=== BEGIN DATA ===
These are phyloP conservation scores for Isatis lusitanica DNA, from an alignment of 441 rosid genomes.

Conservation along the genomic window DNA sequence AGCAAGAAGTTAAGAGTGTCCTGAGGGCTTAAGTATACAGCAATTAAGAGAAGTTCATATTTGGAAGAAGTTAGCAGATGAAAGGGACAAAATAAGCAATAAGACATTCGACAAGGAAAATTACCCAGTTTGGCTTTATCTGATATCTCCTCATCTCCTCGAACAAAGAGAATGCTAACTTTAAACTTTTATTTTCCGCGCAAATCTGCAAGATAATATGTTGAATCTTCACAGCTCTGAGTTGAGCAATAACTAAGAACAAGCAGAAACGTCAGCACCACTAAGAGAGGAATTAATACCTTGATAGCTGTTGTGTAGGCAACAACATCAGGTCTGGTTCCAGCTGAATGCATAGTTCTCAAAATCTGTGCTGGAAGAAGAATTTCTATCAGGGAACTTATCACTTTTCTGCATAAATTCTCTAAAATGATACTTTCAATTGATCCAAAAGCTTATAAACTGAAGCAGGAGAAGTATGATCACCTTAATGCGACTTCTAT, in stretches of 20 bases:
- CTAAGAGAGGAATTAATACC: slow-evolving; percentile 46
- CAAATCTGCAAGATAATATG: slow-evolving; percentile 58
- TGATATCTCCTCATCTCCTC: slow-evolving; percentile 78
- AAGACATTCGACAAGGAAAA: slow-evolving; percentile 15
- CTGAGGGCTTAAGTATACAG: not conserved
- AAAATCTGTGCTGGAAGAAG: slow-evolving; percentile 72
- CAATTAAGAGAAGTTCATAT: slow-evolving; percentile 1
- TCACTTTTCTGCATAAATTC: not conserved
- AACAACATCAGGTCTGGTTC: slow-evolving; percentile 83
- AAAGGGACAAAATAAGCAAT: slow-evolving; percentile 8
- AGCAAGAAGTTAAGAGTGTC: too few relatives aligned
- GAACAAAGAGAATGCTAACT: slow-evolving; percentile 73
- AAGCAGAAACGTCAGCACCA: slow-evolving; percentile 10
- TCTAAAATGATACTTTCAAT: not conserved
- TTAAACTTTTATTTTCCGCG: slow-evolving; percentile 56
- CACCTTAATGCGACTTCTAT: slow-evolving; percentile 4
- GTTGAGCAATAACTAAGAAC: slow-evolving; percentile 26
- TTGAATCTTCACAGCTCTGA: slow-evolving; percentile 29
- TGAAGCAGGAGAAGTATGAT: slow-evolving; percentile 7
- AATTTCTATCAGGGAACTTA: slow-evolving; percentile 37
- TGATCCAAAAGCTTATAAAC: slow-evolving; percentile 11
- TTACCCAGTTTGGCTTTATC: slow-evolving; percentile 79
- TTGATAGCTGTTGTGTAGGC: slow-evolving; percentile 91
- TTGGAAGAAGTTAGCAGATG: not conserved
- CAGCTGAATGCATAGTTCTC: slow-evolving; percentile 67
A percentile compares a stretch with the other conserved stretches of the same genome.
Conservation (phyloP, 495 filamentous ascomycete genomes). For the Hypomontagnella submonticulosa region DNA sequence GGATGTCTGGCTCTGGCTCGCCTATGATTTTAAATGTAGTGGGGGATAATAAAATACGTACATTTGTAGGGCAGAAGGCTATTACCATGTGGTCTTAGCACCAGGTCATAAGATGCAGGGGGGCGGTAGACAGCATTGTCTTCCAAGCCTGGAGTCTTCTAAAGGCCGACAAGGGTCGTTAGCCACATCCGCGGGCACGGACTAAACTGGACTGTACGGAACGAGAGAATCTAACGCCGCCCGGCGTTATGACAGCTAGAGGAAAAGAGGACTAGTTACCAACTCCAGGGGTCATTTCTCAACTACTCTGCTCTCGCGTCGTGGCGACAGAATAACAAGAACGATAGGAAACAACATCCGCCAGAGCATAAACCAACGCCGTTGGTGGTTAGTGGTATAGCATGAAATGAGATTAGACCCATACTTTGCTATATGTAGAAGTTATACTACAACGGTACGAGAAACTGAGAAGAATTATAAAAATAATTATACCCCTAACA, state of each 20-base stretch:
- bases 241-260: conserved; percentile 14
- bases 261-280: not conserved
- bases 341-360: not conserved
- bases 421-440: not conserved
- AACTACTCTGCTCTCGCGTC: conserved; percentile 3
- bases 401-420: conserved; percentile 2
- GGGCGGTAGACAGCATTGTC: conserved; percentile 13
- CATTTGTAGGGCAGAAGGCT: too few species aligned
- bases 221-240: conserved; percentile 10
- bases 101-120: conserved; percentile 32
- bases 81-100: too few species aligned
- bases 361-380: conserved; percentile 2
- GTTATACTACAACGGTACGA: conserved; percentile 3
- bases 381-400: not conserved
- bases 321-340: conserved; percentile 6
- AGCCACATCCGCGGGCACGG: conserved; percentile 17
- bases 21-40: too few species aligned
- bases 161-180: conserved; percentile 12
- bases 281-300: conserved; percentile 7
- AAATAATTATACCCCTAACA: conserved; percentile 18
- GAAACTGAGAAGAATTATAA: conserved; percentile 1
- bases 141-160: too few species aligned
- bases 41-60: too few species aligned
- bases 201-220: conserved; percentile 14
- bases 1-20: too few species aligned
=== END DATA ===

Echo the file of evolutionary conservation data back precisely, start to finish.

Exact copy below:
These are phyloP conservation scores for Isatis lusitanica DNA, from an alignment of 441 rosid genomes.

Conservation along the genomic window DNA sequence AGCAAGAAGTTAAGAGTGTCCTGAGGGCTTAAGTATACAGCAATTAAGAGAAGTTCATATTTGGAAGAAGTTAGCAGATGAAAGGGACAAAATAAGCAATAAGACATTCGACAAGGAAAATTACCCAGTTTGGCTTTATCTGATATCTCCTCATCTCCTCGAACAAAGAGAATGCTAACTTTAAACTTTTATTTTCCGCGCAAATCTGCAAGATAATATGTTGAATCTTCACAGCTCTGAGTTGAGCAATAACTAAGAACAAGCAGAAACGTCAGCACCACTAAGAGAGGAATTAATACCTTGATAGCTGTTGTGTAGGCAACAACATCAGGTCTGGTTCCAGCTGAATGCATAGTTCTCAAAATCTGTGCTGGAAGAAGAATTTCTATCAGGGAACTTATCACTTTTCTGCATAAATTCTCTAAAATGATACTTTCAATTGATCCAAAAGCTTATAAACTGAAGCAGGAGAAGTATGATCACCTTAATGCGACTTCTAT, in stretches of 20 bases:
- CTAAGAGAGGAATTAATACC: slow-evolving; percentile 46
- CAAATCTGCAAGATAATATG: slow-evolving; percentile 58
- TGATATCTCCTCATCTCCTC: slow-evolving; percentile 78
- AAGACATTCGACAAGGAAAA: slow-evolving; percentile 15
- CTGAGGGCTTAAGTATACAG: not conserved
- AAAATCTGTGCTGGAAGAAG: slow-evolving; percentile 72
- CAATTAAGAGAAGTTCATAT: slow-evolving; percentile 1
- TCACTTTTCTGCATAAATTC: not conserved
- AACAACATCAGGTCTGGTTC: slow-evolving; percentile 83
- AAAGGGACAAAATAAGCAAT: slow-evolving; percentile 8
- AGCAAGAAGTTAAGAGTGTC: too few relatives aligned
- GAACAAAGAGAATGCTAACT: slow-evolving; percentile 73
- AAGCAGAAACGTCAGCACCA: slow-evolving; percentile 10
- TCTAAAATGATACTTTCAAT: not conserved
- TTAAACTTTTATTTTCCGCG: slow-evolving; percentile 56
- CACCTTAATGCGACTTCTAT: slow-evolving; percentile 4
- GTTGAGCAATAACTAAGAAC: slow-evolving; percentile 26
- TTGAATCTTCACAGCTCTGA: slow-evolving; percentile 29
- TGAAGCAGGAGAAGTATGAT: slow-evolving; percentile 7
- AATTTCTATCAGGGAACTTA: slow-evolving; percentile 37
- TGATCCAAAAGCTTATAAAC: slow-evolving; percentile 11
- TTACCCAGTTTGGCTTTATC: slow-evolving; percentile 79
- TTGATAGCTGTTGTGTAGGC: slow-evolving; percentile 91
- TTGGAAGAAGTTAGCAGATG: not conserved
- CAGCTGAATGCATAGTTCTC: slow-evolving; percentile 67
A percentile compares a stretch with the other conserved stretches of the same genome.
Conservation (phyloP, 495 filamentous ascomycete genomes). For the Hypomontagnella submonticulosa region DNA sequence GGATGTCTGGCTCTGGCTCGCCTATGATTTTAAATGTAGTGGGGGATAATAAAATACGTACATTTGTAGGGCAGAAGGCTATTACCATGTGGTCTTAGCACCAGGTCATAAGATGCAGGGGGGCGGTAGACAGCATTGTCTTCCAAGCCTGGAGTCTTCTAAAGGCCGACAAGGGTCGTTAGCCACATCCGCGGGCACGGACTAAACTGGACTGTACGGAACGAGAGAATCTAACGCCGCCCGGCGTTATGACAGCTAGAGGAAAAGAGGACTAGTTACCAACTCCAGGGGTCATTTCTCAACTACTCTGCTCTCGCGTCGTGGCGACAGAATAACAAGAACGATAGGAAACAACATCCGCCAGAGCATAAACCAACGCCGTTGGTGGTTAGTGGTATAGCATGAAATGAGATTAGACCCATACTTTGCTATATGTAGAAGTTATACTACAACGGTACGAGAAACTGAGAAGAATTATAAAAATAATTATACCCCTAACA, state of each 20-base stretch:
- bases 241-260: conserved; percentile 14
- bases 261-280: not conserved
- bases 341-360: not conserved
- bases 421-440: not conserved
- AACTACTCTGCTCTCGCGTC: conserved; percentile 3
- bases 401-420: conserved; percentile 2
- GGGCGGTAGACAGCATTGTC: conserved; percentile 13
- CATTTGTAGGGCAGAAGGCT: too few species aligned
- bases 221-240: conserved; percentile 10
- bases 101-120: conserved; percentile 32
- bases 81-100: too few species aligned
- bases 361-380: conserved; percentile 2
- GTTATACTACAACGGTACGA: conserved; percentile 3
- bases 381-400: not conserved
- bases 321-340: conserved; percentile 6
- AGCCACATCCGCGGGCACGG: conserved; percentile 17
- bases 21-40: too few species aligned
- bases 161-180: conserved; percentile 12
- bases 281-300: conserved; percentile 7
- AAATAATTATACCCCTAACA: conserved; percentile 18
- GAAACTGAGAAGAATTATAA: conserved; percentile 1
- bases 141-160: too few species aligned
- bases 41-60: too few species aligned
- bases 201-220: conserved; percentile 14
- bases 1-20: too few species aligned